Do firefighters know when and where oil trains are moving?
    First responders do not know when, where, how much oil, and what kind is coming through their town. The US Department of Transportation ordered that railroads and oil companies make this information public. But only for trains carrying more than a million gallons of Bakken crude, and even this information is not being made public on a consistent basis.

    How do you extinguish oil train fire?
    You don’t put out an oil train fire; nobody does. Oil fires require specialized foam, which fire departments do not have in nearly sufficient supply to fight the fire from even a single 30,000 gallon tank car. All firefighters can do is evacuate those in danger, move outside the one mile blast zone and let the fire burn out, which can take days. In Illinois, firefighters unloaded their equipment to fight an oil train fire, realized the danger and left behind $10,000 in equipment getting out of harm’s way. You can prevent these fires by banning oil trains — but you can’t fight these fires once they happen.

    The older oil cars are definitely unsafe, what about the newer ones?
    The antiquated DOT-111 tank cars make up 80 percent of the fleet in the U.S. — U.S. rail safety officials first called them “inadequate” to haul crude oil more than 20 years ago. The jury is now in on the newer CPC-1232 tank cars and they are not much safer. The derailments and explosions in West Virginia and Illinois were 1232s traveling at or below the speed limit. In fact, the former head of the federal rail safety agency said in a radio interview that the recent derailments and fires were “the last nail in the coffin” for the CPC-1232 as an alternative to DOT-111 for oil transport.

    We know that Bakken crude explodes; does tar sands explode?
    Ordinarily it might not, but to move tar sands by rail (or pipeline for that matter) you have to mix in highly flammable, toxic diluents (light petroleum products like propane.) So if it’s on a train or in a pipeline the flashpoint for tar sands crude is lower than for Bakken oil. The oil train explosion on February 16, 2015 in Ontario, Canada occurred in -40 degrees F weather — proving that this stuff can ignite even in arctic cold. So not only is tar sands the dirtiest oil on Earth, but also it may well be the most dangerous too.

    Do I live in the Blast Zone?
    ForestEthics used oil rail routes from industry, Google maps, and census data to calculate that 25 million Americans live in the oil train blast zone — the dangerous evacuation zone in the case of an oil train derailment and fire. You can use the map to see if your home, office, school, or favorite natural area, landmark or sports stadium is in danger. Visit www.blast-zone.org.

    What’s the solution?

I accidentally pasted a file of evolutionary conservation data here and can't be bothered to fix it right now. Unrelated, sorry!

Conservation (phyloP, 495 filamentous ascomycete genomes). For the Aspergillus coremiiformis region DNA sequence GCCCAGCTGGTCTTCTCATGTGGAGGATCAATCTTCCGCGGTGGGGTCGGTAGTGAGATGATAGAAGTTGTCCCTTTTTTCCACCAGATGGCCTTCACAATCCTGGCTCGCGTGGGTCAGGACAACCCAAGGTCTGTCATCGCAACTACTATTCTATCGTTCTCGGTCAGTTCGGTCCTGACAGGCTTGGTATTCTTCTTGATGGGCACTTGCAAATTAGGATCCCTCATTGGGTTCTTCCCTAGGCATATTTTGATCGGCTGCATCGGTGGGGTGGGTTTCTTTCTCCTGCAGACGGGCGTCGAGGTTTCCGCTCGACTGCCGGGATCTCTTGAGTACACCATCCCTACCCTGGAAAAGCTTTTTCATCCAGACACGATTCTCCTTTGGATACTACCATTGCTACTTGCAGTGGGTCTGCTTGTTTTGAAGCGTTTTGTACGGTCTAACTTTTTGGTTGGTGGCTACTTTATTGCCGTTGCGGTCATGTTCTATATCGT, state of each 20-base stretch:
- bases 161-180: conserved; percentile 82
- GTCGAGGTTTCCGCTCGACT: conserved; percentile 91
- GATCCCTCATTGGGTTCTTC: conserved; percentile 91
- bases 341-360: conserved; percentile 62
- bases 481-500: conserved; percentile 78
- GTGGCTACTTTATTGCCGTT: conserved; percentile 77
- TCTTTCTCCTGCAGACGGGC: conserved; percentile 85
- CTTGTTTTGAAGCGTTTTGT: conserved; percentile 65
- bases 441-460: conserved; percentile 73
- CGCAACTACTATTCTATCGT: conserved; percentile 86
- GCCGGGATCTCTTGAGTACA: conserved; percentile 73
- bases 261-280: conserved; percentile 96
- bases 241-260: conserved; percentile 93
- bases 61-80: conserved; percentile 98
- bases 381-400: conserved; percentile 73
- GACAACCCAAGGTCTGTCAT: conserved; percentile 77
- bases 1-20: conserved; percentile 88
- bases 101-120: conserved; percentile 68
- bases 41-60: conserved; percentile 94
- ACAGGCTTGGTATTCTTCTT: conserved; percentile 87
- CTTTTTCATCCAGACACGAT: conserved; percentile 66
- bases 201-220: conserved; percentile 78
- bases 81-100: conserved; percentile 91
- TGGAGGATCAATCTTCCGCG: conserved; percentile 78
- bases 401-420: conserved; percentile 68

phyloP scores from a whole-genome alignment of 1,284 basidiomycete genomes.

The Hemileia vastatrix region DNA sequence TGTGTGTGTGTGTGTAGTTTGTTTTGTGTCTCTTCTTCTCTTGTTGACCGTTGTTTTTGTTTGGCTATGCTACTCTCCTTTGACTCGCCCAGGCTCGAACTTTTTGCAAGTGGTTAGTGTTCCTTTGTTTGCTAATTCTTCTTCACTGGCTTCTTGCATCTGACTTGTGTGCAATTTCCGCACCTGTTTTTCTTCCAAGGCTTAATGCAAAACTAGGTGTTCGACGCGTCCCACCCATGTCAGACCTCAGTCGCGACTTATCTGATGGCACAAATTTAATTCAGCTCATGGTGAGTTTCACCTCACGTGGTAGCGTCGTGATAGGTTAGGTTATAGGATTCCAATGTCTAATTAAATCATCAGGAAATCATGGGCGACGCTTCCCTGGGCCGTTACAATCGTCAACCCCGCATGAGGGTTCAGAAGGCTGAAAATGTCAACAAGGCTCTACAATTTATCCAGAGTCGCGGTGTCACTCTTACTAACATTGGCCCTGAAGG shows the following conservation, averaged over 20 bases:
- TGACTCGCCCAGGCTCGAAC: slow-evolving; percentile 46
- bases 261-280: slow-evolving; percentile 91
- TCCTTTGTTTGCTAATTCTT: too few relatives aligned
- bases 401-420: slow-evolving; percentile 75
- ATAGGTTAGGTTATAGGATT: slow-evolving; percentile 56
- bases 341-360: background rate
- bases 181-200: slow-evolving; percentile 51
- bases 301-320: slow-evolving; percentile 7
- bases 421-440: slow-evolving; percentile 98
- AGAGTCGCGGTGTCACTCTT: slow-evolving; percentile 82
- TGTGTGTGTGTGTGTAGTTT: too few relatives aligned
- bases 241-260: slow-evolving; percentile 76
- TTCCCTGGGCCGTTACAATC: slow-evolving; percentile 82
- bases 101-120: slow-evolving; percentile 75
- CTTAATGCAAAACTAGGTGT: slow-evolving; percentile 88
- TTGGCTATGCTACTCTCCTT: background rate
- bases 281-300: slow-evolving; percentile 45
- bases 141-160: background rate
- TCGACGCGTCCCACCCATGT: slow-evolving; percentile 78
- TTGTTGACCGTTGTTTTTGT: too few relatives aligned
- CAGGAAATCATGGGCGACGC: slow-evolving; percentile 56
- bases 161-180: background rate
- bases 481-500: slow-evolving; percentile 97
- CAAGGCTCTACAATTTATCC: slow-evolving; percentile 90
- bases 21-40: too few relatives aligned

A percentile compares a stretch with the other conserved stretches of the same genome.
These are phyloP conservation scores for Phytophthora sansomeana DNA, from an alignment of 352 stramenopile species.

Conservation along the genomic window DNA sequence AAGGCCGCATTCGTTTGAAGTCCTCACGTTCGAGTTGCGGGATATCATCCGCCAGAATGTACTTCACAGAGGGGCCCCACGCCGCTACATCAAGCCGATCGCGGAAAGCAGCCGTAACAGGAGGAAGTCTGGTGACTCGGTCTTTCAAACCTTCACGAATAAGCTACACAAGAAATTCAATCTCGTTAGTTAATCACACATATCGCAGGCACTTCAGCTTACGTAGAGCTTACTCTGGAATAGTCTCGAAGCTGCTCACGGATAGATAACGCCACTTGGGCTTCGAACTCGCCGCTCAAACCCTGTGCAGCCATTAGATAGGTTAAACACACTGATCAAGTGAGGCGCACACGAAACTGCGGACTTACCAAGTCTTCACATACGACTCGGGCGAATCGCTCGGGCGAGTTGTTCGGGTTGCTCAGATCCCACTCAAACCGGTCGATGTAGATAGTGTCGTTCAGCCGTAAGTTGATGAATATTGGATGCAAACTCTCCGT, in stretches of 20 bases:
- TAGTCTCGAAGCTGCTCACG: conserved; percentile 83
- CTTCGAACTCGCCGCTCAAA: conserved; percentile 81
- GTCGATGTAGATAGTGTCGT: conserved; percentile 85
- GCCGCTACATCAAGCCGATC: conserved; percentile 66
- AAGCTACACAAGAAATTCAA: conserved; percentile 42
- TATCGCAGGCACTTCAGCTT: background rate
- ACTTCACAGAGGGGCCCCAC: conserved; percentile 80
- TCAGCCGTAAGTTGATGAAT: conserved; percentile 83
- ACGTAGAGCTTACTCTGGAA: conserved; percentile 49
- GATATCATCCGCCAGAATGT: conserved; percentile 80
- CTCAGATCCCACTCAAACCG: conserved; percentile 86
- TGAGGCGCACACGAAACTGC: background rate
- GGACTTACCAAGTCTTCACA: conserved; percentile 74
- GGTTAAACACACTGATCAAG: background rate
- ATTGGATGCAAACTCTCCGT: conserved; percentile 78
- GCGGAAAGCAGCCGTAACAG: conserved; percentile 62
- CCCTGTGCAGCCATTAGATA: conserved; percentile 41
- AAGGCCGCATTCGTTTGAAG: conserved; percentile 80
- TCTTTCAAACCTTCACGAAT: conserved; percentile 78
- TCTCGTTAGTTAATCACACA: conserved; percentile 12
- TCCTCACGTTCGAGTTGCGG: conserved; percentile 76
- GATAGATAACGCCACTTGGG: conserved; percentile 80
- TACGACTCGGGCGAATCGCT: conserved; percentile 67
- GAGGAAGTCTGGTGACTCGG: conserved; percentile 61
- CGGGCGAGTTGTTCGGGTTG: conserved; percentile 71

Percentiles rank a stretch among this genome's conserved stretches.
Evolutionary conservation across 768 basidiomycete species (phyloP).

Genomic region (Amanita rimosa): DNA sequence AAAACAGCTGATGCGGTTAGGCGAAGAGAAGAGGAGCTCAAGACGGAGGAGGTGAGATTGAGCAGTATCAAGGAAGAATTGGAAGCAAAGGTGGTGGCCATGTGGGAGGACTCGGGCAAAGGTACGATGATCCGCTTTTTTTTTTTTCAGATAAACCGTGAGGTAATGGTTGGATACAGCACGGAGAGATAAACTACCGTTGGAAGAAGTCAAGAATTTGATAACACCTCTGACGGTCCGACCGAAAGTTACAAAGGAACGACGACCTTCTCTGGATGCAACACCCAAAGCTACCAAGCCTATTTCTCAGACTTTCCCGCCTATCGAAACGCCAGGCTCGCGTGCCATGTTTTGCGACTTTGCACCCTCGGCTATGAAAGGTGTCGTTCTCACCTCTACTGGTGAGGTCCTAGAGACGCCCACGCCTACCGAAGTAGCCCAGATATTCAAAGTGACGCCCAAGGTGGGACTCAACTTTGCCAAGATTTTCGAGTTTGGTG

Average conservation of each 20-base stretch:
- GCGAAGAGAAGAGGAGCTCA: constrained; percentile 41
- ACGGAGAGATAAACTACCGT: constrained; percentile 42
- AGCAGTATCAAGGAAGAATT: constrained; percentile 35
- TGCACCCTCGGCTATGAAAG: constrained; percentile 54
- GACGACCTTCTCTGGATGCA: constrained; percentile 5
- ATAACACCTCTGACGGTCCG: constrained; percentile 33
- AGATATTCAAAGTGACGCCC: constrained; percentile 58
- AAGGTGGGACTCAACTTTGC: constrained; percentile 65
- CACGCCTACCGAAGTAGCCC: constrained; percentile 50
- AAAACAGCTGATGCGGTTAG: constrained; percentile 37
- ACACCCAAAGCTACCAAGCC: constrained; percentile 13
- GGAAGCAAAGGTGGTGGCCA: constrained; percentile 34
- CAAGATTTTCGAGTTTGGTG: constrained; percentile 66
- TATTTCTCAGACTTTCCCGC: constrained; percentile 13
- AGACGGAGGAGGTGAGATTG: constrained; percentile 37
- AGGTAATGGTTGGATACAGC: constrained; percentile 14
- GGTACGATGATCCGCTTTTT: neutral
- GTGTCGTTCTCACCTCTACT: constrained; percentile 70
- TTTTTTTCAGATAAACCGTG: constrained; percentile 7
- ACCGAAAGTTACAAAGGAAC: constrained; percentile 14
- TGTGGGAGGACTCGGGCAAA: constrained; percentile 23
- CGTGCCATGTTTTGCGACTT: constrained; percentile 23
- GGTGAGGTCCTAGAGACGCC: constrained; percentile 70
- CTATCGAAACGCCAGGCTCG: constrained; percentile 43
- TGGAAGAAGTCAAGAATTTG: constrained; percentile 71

The solution is to ban oil trains. If you can’t do something safely, you shouldn’t do it at all. This cargo is too dangerous to our families, our cities, our drinking water, our wildlife and our climate. The extreme crude carried on trains is only a tiny fraction of the oil we use each day as a nation. So while we transition our economy to clean energy and get beyond all oil, we should leave this extreme oil from Alberta and North Dakota in the ground.

    See original post on ForestEthics.org and share your concern with President Obama on rail safety here.

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      Video documentary: Bomb Trains: The Crude Gamble of Oil by Rail

      Repost from Vice News
       [Editor: The best-yet video on oil by rail – an excellent 23-minute documentary on the North American crisis in oil production and transport.  Primary coverage of dangers in the Pacific Northwest, but also giving an overview of the massive increase in Bakkan production, DOT-111 rail cars and industry lobbying against federal and local attempts to regulate.  Highly recommended.  To embed this video elsewhere go to its Youtube location.  – RS]

      Bomb Trains: The Crude Gamble of Oil by Rail

      It’s estimated that 9 million barrels of crude oil are moving over the rail lines of North America at any given moment. Oil trains charging through Virginia, North Dakota, Alabama, and Canada’s Quebec, New Brunswick, and Alberta provinces have derailed and exploded, resulting in severe environmental damage and, in the case of Quebec, considerable human casualties.

      A continental oil boom and lack of pipeline infrastructure have forced unprecedented amounts of oil onto US and Canadian railroads. With 43 times more oil being hauled along US rail lines in 2013 than in 2005, communities across North America are bracing for another catastrophe.

      VICE News traveled to the Pacific Northwest to investigate the rapid expansion of oil-by-rail transport and speak with residents on the frontline of the battle over bomb trains.

      Find out if you live in a “bomb train” blast zone here.

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        Do You Live In A “Bomb Train” Blast Zone?

        Repost from Vice News
        [Editor: This excellent ForestEthics interactive map shows oil train routes throughout the U.S. & Canada.  Just click on the map – be sure to zoom in close enough to see your own street’s name!  Note that the map seems to have been updated to more accurately show the blast zone in and around the Valero Benicia refinery and the Benicia Bridge.  – RS]

        Do You Live In A “Bomb Train” Blast Zone?

        By Spencer Chumbley, July 28, 2014

        It’s estimated that 9 million barrels of crude oil are moving over the rail lines of North America at any given moment. Oil trains charging through Virginia, North Dakota, Alabama, and Canada’s Quebec, New Brunswick, and Alberta provinces have derailed and exploded, resulting in severe environmental damage and, in the case of Quebec, considerable human casualties.

        The map below provides a striking visualization of where crude oil is traveling by rail throughout the United States and Canada. ForestEthics, the environmental group that created it, used industry data and reports from citizens who live near oil train routes to provide one of the first comprehensive visualizations of how many people are at risk from oil trains, and where.

        The group estimates that some 25 million Americans live within the one-mile evacuation zone that the US Department of Transportation recommends in the event of an oil fire. Do you live in the blast zone of a bomb train?

        Bomb Trains: The Crude Gamble of Oil by Rail. Watch our documentary here.